It is both peculiar and familiar the way that Ted Nolan again becomes a relevant coach to the Canadian hockey fan.
After two years in charge of the Latvians, Nolan’s son Jordan has actually been the family member doing the most in the North American game.
Yet on Thursday night, there was Ted, coaching a team with a goaltender saving puck after puck. Dominik Hasek must have been getting flashbacks.
In just under 59 minutes on the ice, Latvian goalie Kristers Gudlevskis took 57 Canadian shots, saved all but two and if not for a well-placed Shea Weber slapper, might well have been the hero of an upset.
The Latvians hardly saw losing as being part of their plan, “You expect every game to win, if you go to the game with the thinking you’re going to lose, it’s going to be hard for you,” said Gudlevskis. His English is simple, but he chooses his words carefully. Earlier Oskars Bartulis gave the same response. All the way down the line-up they believed a win was possible.
While Jordan Nolan was winning a Stanley Cup, his Dad was teaching, how to win. Yesterday after the win over the Swiss, Kaspars Daugavins told reporters, “We never had a coach that actually believed in the players. I’ve been in a lot of world championships and an Olympics before, and we never had the feeling that we could actually win something.”
There was belief and confidence. After Patrick Sharp finally broke the silence for Canada, Lauris Darzins broke in on Carey Price and scored with a classic. Fake slapper, pull to the backhand and shelf. After this, the Latvians didn’t go away. They just dug in. It disorganized Canada. They were also physical, Tavares was injured during the game.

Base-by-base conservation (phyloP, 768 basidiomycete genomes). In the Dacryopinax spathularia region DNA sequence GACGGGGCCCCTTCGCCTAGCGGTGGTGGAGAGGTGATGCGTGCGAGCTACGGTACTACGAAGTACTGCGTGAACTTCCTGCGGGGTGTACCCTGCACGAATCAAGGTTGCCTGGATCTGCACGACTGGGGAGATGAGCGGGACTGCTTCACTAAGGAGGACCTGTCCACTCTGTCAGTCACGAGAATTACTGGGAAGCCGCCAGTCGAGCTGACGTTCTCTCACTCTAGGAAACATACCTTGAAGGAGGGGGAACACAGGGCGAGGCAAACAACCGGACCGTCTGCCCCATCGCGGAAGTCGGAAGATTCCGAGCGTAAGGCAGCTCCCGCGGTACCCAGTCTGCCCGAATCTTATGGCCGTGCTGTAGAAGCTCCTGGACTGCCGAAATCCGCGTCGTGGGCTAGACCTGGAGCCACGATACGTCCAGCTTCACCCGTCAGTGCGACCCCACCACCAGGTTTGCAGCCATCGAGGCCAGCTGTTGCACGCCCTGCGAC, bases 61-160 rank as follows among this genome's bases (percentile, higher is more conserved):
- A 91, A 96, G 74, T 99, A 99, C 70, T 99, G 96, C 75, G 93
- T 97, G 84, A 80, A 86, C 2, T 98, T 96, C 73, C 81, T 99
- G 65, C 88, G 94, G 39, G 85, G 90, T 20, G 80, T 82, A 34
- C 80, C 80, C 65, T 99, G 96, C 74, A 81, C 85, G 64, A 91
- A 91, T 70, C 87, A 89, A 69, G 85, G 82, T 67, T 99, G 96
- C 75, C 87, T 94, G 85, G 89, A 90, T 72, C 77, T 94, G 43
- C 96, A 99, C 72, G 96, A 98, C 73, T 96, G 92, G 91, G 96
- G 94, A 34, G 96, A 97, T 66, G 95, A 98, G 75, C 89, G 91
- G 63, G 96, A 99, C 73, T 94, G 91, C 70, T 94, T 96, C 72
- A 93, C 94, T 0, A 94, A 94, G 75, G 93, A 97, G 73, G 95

It was a supreme effort. Afterwards, they all mention their coach. They all mention each other. Ted Nolan calls this gig the best opportunity of his coaching career. He’s affectionate towards the country, and his players, “I have the same feeling as they do,” he says, when asked about their respect.
While Latvia can entertain sentiment tonight, Canada must go back to work to prepare for a game against the Americans. Babcock points out the US team’s ease with scoring, and Canada’s apparent challenges. Tonight’s game winner was again off the stick of a defenceman. That makes seven of 13 goals from blue-liners. For the US, Phil Kessel has eight points, twice the production of Canada’s two leading forwards, either Marleau or Carter.
Canada has a day’s grace before Friday’s semi. “The Olympic Games isn’t supposed to be easy, they don’t just give the medals out, you earn the medals. We’d like to put ourselves in a situation to compete for one we have another day to prepare more,” says Babcock. He talks process and improvement again. But whether Canada is getting better quickly enough is another question. Tonight they won, but by a small margin against a team wanting for talent. Babcock said he would have preferred a big margin of victory, but calls the one-goal game the best thing for his squad.
For all the talk of the job Ted Nolan did with his Latvians, the game is measured in wins. And so far, Canada has four. It earns them a re-match with the USA, in a tournament with the host nation eliminated and two semis with geographic neighbours.
Toews was there in Vancouver for the last battle, he’ll be there again on Friday, “It’s almost inevitable to have to go through the US on the way to a gold medal, so here’s our chance,” he says.